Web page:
In determining whether the order obtained by the receivers did authorize the receivers to take over the entire contract with the defendant it is perfectly proper that we should refer for light to some of the circumstances and considerations which surrounded the application of the receivers and the action of the court. If this order authorized the receivers to adopt the contract with the defendant it also authorized them to adopt and demand fulfilment of the contracts made with the other ore producing corporations. These contracts in the aggregate involved the delivery of 750,000 tons of ore at a total price of nearly $2,000,000 and extended over a period of five years during which the price of ore, then favorable to the receivers, might materially change and turn what was a benefit into a heavy and disastrous burden. Under such circumstances the interests and rights of everybody required that if it was intended by the order then about to be made to permit the receivers to assume the execution of these contracts and charge the estate which they represented with the possible losses thereof, it should be done in language which fairly indicated that intent and which clothed the receivers with an authority so plain that it could not be successfully questioned if misfortune rather than profit resulted from the transaction.

We do not think that the order does thus permit the receivers to assume these contracts in their entirety, but that on the other hand the permission thereby conferred was limited to the year 1908 and although this was a very wise course for the court to pursue in some respects, it was not sufficient for the purposes of this action.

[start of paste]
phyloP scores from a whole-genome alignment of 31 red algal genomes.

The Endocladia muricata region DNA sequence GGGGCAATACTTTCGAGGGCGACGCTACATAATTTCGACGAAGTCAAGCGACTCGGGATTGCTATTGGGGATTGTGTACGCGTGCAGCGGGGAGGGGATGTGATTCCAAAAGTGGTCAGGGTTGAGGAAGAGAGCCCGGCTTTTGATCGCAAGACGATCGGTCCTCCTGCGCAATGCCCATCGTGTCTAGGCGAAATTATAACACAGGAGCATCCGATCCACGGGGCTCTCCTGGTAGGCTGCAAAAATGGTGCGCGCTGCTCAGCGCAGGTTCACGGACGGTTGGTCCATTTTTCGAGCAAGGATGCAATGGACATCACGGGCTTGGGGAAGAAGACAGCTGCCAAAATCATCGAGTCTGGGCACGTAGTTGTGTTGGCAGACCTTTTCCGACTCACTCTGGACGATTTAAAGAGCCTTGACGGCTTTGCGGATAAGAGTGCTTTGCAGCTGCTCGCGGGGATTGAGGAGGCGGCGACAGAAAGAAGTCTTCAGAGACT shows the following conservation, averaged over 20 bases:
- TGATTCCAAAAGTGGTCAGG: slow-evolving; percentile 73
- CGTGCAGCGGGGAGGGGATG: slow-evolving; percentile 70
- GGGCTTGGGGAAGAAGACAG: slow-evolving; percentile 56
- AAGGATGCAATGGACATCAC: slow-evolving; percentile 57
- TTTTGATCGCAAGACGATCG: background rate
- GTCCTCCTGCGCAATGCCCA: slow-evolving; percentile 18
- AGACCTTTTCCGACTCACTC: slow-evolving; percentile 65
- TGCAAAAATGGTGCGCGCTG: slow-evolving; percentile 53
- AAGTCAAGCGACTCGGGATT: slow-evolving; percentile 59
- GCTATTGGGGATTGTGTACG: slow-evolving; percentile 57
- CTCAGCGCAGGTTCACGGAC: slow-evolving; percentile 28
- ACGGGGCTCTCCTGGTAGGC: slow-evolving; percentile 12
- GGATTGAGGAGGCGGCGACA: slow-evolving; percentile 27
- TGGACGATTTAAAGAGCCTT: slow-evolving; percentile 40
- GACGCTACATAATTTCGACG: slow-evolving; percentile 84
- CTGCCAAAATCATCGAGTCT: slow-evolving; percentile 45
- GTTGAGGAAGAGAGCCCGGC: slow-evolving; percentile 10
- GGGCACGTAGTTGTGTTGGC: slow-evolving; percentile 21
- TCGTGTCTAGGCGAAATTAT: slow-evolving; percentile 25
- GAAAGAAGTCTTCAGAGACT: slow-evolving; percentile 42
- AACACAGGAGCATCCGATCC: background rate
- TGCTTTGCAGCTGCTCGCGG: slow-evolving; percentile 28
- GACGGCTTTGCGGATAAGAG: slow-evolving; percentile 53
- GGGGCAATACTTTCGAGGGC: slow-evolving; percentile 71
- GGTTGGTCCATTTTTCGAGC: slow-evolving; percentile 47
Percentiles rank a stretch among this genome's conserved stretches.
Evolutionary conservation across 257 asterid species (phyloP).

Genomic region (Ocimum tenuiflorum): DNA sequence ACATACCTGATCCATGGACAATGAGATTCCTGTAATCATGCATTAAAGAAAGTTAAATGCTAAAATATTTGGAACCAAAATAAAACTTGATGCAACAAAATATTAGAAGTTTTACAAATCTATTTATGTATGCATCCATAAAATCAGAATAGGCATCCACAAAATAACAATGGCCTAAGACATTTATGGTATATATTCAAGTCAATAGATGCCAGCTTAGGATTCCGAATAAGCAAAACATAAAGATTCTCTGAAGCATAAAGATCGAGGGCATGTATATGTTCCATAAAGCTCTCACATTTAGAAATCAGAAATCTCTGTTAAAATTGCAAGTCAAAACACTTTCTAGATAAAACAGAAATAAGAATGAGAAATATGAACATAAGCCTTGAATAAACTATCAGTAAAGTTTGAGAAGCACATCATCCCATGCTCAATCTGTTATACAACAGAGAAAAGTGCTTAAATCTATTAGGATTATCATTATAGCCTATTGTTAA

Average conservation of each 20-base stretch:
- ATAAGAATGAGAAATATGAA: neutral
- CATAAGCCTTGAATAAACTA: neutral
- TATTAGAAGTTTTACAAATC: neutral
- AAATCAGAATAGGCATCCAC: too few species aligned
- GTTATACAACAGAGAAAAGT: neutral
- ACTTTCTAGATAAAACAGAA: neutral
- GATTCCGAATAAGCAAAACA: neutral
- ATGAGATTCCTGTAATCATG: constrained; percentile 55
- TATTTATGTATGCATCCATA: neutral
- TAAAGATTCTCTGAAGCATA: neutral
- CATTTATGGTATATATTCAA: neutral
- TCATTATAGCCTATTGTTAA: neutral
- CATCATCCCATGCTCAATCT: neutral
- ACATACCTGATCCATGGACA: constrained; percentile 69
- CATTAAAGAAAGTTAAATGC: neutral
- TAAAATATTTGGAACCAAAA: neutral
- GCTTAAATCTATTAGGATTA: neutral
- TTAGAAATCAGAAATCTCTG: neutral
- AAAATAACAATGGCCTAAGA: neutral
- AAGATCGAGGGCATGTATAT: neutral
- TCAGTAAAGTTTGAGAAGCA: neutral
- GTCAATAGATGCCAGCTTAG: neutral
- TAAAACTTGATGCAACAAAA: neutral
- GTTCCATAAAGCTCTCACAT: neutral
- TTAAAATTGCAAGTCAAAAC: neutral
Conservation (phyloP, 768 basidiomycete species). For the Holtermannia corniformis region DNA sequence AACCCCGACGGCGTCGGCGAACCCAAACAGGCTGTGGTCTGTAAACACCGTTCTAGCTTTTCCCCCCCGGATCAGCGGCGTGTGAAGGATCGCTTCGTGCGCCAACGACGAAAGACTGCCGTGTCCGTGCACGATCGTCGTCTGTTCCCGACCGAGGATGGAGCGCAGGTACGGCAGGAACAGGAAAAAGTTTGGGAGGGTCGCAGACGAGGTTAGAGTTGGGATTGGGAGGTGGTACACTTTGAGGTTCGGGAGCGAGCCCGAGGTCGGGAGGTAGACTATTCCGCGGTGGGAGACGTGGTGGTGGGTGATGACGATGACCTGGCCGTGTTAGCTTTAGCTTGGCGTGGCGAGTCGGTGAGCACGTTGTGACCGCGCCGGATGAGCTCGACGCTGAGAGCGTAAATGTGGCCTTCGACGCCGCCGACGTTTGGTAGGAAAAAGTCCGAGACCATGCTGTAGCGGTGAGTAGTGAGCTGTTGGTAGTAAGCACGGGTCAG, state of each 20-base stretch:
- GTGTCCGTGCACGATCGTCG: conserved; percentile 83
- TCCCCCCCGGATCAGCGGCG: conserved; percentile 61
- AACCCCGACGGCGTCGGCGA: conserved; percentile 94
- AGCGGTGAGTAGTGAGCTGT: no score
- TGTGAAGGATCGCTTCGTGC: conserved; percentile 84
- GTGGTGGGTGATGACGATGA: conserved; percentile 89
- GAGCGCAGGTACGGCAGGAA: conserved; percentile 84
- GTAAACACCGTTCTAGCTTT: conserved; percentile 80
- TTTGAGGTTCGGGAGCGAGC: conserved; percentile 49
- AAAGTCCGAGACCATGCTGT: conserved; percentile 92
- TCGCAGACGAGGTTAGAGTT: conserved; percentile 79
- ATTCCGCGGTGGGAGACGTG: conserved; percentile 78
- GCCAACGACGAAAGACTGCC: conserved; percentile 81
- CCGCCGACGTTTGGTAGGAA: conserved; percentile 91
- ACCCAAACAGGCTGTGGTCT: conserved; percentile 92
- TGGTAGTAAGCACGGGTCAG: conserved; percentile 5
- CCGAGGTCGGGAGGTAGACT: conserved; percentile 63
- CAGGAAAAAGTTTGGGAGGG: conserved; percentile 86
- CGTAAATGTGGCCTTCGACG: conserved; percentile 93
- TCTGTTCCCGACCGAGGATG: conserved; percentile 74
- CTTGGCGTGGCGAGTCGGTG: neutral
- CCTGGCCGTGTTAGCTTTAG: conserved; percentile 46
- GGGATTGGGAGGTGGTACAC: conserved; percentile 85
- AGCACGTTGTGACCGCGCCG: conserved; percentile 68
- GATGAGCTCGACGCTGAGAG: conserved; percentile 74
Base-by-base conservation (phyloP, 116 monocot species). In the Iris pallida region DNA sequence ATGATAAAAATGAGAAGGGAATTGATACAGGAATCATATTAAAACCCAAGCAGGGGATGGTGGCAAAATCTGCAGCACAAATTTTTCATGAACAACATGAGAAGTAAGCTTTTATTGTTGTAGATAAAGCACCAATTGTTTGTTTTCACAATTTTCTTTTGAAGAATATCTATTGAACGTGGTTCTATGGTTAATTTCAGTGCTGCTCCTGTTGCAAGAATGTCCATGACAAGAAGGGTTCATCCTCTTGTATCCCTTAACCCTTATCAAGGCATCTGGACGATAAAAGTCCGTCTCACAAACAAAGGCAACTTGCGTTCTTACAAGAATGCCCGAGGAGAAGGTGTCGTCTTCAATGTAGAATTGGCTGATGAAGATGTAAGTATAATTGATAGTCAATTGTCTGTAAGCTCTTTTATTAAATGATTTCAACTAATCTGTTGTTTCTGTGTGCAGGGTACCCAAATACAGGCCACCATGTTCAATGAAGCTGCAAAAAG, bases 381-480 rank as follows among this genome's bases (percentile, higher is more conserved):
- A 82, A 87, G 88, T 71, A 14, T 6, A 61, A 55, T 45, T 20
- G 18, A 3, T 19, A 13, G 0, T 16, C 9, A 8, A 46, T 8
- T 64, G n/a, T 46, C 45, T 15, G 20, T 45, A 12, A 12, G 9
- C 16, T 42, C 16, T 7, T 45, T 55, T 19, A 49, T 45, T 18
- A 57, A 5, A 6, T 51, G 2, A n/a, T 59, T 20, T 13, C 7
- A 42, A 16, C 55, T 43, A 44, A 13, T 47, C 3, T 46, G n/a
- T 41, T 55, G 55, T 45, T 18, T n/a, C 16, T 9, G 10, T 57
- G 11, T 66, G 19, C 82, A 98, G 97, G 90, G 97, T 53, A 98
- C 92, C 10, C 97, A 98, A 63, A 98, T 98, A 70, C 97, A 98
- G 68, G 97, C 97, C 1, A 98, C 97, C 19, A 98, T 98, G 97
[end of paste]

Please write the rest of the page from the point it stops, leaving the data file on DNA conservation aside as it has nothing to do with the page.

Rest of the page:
After many other recitals in the order which need not be repeated we have the one in reference to the contracts with defendant and other corporations that it might be impossible for the receivers to use in the plant of the Steel Company the ore which had been contracted for and that unless said ore could be disposed of said Steel Company might suffer great loss and consequent breach of said contracts. It is then ordered that the receivers be "authorized, empowered and directed, in their discretion, to enter into a contract or contracts with responsible parties, * * * to sell and dispose of the product agreed to be taken by the New York State Steel Company under the contracts heretofore entered into * * * on the best possible terms, not to exceed, however, a commission of seven cents per ton on the sale of said contract, during the season or year of 1908; and they are further authorized, empowered and directed to enter into a contract or contracts with responsible agents or brokers, in their discretion, to obtain advances of moneys necessary for the transportation charges and other expenses of handling, shipping and marketing the said ore, by pledging the said ore to the said party or parties with whom the said Receivers may make a contract or contracts, at a charge or cost of not to exceed three cents per ton, or that the said Receivers may, in their discretion, enter into a contract or contracts with responsible parties to sell, dispose of, transport and finance operations necessary for the sale and disposal of the said ore to be taken by the New York State Steel Company under said contracts, in and for the season or years of 1908, at a cost of not to exceed ten cents per ton."